I was listening to the radio the other week and there was a panel talking about some social issue and the interviewer asked something about the effectiveness of certain types of rallies and protests which are “preaching to the choir,” since the people who go are generally people who already believe in the cause. One of the panelists responded saying “the choir needs to practice too.” At first I thought it was super profound. Like yea, what a cool new take on the saying. Just because you already believe in a cause doesn’t mean you get a free pass or get to stop fighting for it.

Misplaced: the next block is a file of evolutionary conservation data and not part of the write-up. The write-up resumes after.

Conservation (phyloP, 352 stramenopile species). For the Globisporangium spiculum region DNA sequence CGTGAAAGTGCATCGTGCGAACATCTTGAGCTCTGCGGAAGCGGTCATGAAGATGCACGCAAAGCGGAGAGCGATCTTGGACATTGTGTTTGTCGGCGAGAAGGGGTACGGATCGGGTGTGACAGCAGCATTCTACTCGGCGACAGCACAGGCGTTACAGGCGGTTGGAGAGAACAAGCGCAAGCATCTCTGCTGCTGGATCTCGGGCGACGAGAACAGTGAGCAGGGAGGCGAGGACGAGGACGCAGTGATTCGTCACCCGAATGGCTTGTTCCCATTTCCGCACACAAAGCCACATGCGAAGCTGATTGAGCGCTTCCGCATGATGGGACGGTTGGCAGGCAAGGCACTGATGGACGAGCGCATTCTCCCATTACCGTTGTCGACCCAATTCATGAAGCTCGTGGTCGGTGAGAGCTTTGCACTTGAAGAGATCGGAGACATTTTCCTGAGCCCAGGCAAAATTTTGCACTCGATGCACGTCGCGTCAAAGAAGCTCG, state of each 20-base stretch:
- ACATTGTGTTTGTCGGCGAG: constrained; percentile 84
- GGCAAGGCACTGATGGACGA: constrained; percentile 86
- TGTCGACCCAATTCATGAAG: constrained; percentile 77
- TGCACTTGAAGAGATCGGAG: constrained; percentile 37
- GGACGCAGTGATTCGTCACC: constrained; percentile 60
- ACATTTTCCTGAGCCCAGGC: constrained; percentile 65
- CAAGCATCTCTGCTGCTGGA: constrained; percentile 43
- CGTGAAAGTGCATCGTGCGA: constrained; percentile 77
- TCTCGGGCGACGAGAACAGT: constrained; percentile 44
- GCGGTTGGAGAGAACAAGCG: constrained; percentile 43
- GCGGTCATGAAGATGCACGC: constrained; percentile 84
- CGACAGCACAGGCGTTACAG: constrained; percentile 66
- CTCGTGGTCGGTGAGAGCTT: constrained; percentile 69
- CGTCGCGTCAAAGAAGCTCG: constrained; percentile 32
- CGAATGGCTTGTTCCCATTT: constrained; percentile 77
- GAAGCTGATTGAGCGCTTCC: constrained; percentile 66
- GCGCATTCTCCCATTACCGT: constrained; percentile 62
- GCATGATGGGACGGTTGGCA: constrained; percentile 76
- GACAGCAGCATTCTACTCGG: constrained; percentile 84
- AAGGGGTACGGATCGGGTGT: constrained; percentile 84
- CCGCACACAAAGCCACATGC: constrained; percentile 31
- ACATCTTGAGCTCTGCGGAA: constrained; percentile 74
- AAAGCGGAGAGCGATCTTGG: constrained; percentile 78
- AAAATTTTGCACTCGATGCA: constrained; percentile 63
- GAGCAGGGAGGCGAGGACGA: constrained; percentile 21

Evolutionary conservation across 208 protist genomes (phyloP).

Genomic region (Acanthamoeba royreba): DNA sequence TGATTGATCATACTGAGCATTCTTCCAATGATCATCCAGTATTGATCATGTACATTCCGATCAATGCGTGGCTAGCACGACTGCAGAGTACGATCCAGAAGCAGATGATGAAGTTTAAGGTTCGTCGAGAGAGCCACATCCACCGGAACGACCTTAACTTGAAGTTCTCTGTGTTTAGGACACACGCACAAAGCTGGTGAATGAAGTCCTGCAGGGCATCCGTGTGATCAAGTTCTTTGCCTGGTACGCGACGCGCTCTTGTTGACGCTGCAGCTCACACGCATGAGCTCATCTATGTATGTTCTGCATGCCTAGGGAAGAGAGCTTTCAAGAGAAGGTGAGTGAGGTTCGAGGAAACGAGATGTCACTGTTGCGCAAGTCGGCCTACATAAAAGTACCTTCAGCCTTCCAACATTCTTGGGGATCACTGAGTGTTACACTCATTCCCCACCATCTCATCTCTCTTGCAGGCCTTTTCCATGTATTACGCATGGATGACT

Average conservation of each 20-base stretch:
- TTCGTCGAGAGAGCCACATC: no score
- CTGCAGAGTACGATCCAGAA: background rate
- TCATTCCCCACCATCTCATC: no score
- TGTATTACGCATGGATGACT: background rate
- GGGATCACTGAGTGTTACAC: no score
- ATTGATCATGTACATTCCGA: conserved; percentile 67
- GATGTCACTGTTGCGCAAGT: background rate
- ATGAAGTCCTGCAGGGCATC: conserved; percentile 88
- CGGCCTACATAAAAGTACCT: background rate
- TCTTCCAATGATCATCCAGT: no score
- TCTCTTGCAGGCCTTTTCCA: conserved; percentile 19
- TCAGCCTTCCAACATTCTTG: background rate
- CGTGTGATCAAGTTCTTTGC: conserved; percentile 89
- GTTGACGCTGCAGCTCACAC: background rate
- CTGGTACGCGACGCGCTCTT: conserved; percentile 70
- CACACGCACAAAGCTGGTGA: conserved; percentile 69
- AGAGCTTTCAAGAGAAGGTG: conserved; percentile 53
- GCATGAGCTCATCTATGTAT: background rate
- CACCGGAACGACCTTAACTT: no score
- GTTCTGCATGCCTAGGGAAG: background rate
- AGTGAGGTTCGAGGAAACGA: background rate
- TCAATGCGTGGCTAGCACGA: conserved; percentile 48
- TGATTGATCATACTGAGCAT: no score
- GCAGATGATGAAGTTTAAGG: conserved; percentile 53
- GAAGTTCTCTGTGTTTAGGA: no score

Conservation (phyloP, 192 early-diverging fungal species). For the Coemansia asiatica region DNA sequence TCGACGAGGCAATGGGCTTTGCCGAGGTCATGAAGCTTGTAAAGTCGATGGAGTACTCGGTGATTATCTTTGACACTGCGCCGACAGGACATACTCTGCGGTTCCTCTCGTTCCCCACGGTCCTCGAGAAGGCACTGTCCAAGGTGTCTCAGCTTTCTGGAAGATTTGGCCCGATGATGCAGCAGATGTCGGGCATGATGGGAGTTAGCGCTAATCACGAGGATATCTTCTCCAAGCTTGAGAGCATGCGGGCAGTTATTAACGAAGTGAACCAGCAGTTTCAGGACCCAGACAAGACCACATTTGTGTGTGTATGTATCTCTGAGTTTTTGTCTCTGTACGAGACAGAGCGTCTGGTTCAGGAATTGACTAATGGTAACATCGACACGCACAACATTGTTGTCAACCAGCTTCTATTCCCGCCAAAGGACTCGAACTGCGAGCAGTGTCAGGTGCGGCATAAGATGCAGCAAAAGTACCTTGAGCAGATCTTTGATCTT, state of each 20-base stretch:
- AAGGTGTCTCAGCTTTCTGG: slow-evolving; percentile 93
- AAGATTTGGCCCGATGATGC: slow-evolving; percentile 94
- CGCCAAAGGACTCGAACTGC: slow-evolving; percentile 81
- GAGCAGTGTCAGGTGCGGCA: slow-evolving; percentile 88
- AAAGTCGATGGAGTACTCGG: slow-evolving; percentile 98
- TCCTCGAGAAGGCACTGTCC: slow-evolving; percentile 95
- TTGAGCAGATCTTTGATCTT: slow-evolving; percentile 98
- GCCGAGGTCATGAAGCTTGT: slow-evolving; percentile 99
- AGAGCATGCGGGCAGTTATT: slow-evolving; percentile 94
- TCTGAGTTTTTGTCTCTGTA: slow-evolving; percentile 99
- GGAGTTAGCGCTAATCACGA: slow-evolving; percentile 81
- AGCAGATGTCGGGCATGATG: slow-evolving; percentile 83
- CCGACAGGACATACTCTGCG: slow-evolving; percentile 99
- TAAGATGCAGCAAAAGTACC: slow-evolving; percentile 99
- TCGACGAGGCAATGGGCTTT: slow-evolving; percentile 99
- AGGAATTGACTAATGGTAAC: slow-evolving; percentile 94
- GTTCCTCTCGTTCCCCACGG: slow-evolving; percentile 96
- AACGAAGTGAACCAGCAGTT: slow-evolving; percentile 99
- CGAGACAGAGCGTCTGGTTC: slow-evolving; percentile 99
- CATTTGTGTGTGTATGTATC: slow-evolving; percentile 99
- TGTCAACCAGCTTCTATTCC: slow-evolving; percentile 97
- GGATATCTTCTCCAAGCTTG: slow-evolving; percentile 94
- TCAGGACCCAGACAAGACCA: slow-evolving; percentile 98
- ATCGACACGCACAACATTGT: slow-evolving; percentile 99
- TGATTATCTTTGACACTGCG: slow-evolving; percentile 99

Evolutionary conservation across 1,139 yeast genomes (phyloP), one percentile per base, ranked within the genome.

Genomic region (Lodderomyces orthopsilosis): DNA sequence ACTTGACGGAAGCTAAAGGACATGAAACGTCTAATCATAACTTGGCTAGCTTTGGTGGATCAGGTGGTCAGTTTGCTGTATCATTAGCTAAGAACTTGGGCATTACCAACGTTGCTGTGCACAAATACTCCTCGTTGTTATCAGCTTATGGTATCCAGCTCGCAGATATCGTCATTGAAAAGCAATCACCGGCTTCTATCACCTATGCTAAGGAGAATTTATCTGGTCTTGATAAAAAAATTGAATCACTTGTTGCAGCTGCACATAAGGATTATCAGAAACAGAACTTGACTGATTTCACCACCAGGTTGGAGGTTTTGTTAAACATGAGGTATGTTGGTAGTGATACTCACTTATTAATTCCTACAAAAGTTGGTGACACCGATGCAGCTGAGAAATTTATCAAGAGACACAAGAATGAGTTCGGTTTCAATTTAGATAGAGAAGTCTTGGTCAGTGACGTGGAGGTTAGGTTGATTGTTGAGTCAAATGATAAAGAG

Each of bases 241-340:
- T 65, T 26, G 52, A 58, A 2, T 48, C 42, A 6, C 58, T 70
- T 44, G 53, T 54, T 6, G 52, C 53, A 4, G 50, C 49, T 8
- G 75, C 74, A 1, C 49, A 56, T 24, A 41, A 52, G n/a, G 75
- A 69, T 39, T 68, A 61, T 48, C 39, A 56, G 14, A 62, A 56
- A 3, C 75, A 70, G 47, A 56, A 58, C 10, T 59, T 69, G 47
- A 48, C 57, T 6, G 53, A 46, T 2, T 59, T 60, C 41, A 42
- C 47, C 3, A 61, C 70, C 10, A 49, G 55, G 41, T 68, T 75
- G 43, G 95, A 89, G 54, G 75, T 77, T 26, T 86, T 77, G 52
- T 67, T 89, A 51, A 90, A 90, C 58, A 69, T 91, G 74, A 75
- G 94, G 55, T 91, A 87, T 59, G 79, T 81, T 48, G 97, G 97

The more I thought about it, the less it made sense to me though. Preaching to the choir refers to the fact that the choir likely hears the sermon a lot. But of course they still need to practice. The sermon is not related to the songs and hymns that they are singing. In other words, there was never any implication that the choir doesn’t need to practice in the first place. It would make sense if he said something like, “the choice still needs to listen to the sermon, because they are also still vulnerable to forgetting the gospel’s teachings.”
That just doesn’t sound as nice.